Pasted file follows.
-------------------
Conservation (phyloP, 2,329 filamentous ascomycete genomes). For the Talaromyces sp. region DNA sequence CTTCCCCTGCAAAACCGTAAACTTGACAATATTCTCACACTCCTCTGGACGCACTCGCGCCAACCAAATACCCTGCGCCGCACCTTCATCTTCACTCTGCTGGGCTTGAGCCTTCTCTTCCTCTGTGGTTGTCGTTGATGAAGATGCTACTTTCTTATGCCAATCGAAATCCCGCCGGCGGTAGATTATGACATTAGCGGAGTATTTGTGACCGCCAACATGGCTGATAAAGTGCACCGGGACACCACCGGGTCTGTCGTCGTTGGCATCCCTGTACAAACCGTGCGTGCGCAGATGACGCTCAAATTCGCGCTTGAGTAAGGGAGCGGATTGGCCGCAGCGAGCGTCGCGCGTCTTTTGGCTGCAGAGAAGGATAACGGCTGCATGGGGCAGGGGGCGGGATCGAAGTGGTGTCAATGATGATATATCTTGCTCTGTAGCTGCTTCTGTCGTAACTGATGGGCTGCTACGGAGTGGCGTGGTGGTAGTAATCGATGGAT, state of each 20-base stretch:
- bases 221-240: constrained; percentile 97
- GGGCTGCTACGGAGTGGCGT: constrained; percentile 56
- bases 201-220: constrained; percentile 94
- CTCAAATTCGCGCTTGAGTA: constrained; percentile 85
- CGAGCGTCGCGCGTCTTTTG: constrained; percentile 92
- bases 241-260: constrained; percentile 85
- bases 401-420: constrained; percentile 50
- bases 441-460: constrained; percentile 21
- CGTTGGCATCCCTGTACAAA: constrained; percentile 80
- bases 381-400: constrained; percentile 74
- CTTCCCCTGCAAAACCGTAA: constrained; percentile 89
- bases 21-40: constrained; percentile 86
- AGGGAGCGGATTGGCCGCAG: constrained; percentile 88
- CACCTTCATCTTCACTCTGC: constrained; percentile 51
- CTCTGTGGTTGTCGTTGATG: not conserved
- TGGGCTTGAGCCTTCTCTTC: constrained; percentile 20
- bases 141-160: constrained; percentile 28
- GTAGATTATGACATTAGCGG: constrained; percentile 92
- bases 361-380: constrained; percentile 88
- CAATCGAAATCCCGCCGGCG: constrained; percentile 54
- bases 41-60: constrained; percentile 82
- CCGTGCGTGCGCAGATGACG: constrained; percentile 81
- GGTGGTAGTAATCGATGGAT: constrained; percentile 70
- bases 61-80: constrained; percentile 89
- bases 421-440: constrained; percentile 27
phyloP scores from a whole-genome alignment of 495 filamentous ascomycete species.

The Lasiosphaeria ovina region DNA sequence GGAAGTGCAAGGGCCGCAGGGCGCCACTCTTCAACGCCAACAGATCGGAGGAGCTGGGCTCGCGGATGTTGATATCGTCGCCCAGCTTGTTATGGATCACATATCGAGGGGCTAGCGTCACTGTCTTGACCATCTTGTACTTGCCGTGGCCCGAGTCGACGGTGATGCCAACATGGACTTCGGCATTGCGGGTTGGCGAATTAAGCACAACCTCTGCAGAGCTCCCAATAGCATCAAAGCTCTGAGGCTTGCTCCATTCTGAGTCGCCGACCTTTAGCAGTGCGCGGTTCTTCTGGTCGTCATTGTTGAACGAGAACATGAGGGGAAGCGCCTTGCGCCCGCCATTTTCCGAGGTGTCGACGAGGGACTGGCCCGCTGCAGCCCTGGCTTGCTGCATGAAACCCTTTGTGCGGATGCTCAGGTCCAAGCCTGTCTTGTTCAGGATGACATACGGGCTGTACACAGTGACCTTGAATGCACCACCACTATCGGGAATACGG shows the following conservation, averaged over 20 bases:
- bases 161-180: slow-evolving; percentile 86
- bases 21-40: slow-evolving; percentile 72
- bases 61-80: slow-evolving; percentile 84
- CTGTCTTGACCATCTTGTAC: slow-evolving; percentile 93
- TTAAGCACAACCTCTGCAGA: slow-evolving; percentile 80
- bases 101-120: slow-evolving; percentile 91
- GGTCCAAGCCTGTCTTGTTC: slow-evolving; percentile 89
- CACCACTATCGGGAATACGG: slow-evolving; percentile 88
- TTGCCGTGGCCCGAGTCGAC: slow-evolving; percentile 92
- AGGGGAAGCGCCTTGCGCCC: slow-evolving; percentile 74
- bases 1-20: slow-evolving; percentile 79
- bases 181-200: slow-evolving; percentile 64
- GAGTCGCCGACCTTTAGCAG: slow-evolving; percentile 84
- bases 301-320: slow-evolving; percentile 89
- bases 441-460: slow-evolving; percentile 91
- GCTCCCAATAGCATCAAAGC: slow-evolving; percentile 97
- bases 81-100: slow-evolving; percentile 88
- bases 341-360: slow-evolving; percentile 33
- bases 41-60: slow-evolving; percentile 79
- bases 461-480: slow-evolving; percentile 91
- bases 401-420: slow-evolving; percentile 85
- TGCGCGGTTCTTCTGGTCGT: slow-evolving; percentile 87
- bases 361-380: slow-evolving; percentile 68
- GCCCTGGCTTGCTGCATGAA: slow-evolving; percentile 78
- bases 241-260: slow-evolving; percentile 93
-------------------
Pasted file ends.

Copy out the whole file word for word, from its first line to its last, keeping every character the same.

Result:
Conservation (phyloP, 2,329 filamentous ascomycete genomes). For the Talaromyces sp. region DNA sequence CTTCCCCTGCAAAACCGTAAACTTGACAATATTCTCACACTCCTCTGGACGCACTCGCGCCAACCAAATACCCTGCGCCGCACCTTCATCTTCACTCTGCTGGGCTTGAGCCTTCTCTTCCTCTGTGGTTGTCGTTGATGAAGATGCTACTTTCTTATGCCAATCGAAATCCCGCCGGCGGTAGATTATGACATTAGCGGAGTATTTGTGACCGCCAACATGGCTGATAAAGTGCACCGGGACACCACCGGGTCTGTCGTCGTTGGCATCCCTGTACAAACCGTGCGTGCGCAGATGACGCTCAAATTCGCGCTTGAGTAAGGGAGCGGATTGGCCGCAGCGAGCGTCGCGCGTCTTTTGGCTGCAGAGAAGGATAACGGCTGCATGGGGCAGGGGGCGGGATCGAAGTGGTGTCAATGATGATATATCTTGCTCTGTAGCTGCTTCTGTCGTAACTGATGGGCTGCTACGGAGTGGCGTGGTGGTAGTAATCGATGGAT, state of each 20-base stretch:
- bases 221-240: constrained; percentile 97
- GGGCTGCTACGGAGTGGCGT: constrained; percentile 56
- bases 201-220: constrained; percentile 94
- CTCAAATTCGCGCTTGAGTA: constrained; percentile 85
- CGAGCGTCGCGCGTCTTTTG: constrained; percentile 92
- bases 241-260: constrained; percentile 85
- bases 401-420: constrained; percentile 50
- bases 441-460: constrained; percentile 21
- CGTTGGCATCCCTGTACAAA: constrained; percentile 80
- bases 381-400: constrained; percentile 74
- CTTCCCCTGCAAAACCGTAA: constrained; percentile 89
- bases 21-40: constrained; percentile 86
- AGGGAGCGGATTGGCCGCAG: constrained; percentile 88
- CACCTTCATCTTCACTCTGC: constrained; percentile 51
- CTCTGTGGTTGTCGTTGATG: not conserved
- TGGGCTTGAGCCTTCTCTTC: constrained; percentile 20
- bases 141-160: constrained; percentile 28
- GTAGATTATGACATTAGCGG: constrained; percentile 92
- bases 361-380: constrained; percentile 88
- CAATCGAAATCCCGCCGGCG: constrained; percentile 54
- bases 41-60: constrained; percentile 82
- CCGTGCGTGCGCAGATGACG: constrained; percentile 81
- GGTGGTAGTAATCGATGGAT: constrained; percentile 70
- bases 61-80: constrained; percentile 89
- bases 421-440: constrained; percentile 27
phyloP scores from a whole-genome alignment of 495 filamentous ascomycete species.

The Lasiosphaeria ovina region DNA sequence GGAAGTGCAAGGGCCGCAGGGCGCCACTCTTCAACGCCAACAGATCGGAGGAGCTGGGCTCGCGGATGTTGATATCGTCGCCCAGCTTGTTATGGATCACATATCGAGGGGCTAGCGTCACTGTCTTGACCATCTTGTACTTGCCGTGGCCCGAGTCGACGGTGATGCCAACATGGACTTCGGCATTGCGGGTTGGCGAATTAAGCACAACCTCTGCAGAGCTCCCAATAGCATCAAAGCTCTGAGGCTTGCTCCATTCTGAGTCGCCGACCTTTAGCAGTGCGCGGTTCTTCTGGTCGTCATTGTTGAACGAGAACATGAGGGGAAGCGCCTTGCGCCCGCCATTTTCCGAGGTGTCGACGAGGGACTGGCCCGCTGCAGCCCTGGCTTGCTGCATGAAACCCTTTGTGCGGATGCTCAGGTCCAAGCCTGTCTTGTTCAGGATGACATACGGGCTGTACACAGTGACCTTGAATGCACCACCACTATCGGGAATACGG shows the following conservation, averaged over 20 bases:
- bases 161-180: slow-evolving; percentile 86
- bases 21-40: slow-evolving; percentile 72
- bases 61-80: slow-evolving; percentile 84
- CTGTCTTGACCATCTTGTAC: slow-evolving; percentile 93
- TTAAGCACAACCTCTGCAGA: slow-evolving; percentile 80
- bases 101-120: slow-evolving; percentile 91
- GGTCCAAGCCTGTCTTGTTC: slow-evolving; percentile 89
- CACCACTATCGGGAATACGG: slow-evolving; percentile 88
- TTGCCGTGGCCCGAGTCGAC: slow-evolving; percentile 92
- AGGGGAAGCGCCTTGCGCCC: slow-evolving; percentile 74
- bases 1-20: slow-evolving; percentile 79
- bases 181-200: slow-evolving; percentile 64
- GAGTCGCCGACCTTTAGCAG: slow-evolving; percentile 84
- bases 301-320: slow-evolving; percentile 89
- bases 441-460: slow-evolving; percentile 91
- GCTCCCAATAGCATCAAAGC: slow-evolving; percentile 97
- bases 81-100: slow-evolving; percentile 88
- bases 341-360: slow-evolving; percentile 33
- bases 41-60: slow-evolving; percentile 79
- bases 461-480: slow-evolving; percentile 91
- bases 401-420: slow-evolving; percentile 85
- TGCGCGGTTCTTCTGGTCGT: slow-evolving; percentile 87
- bases 361-380: slow-evolving; percentile 68
- GCCCTGGCTTGCTGCATGAA: slow-evolving; percentile 78
- bases 241-260: slow-evolving; percentile 93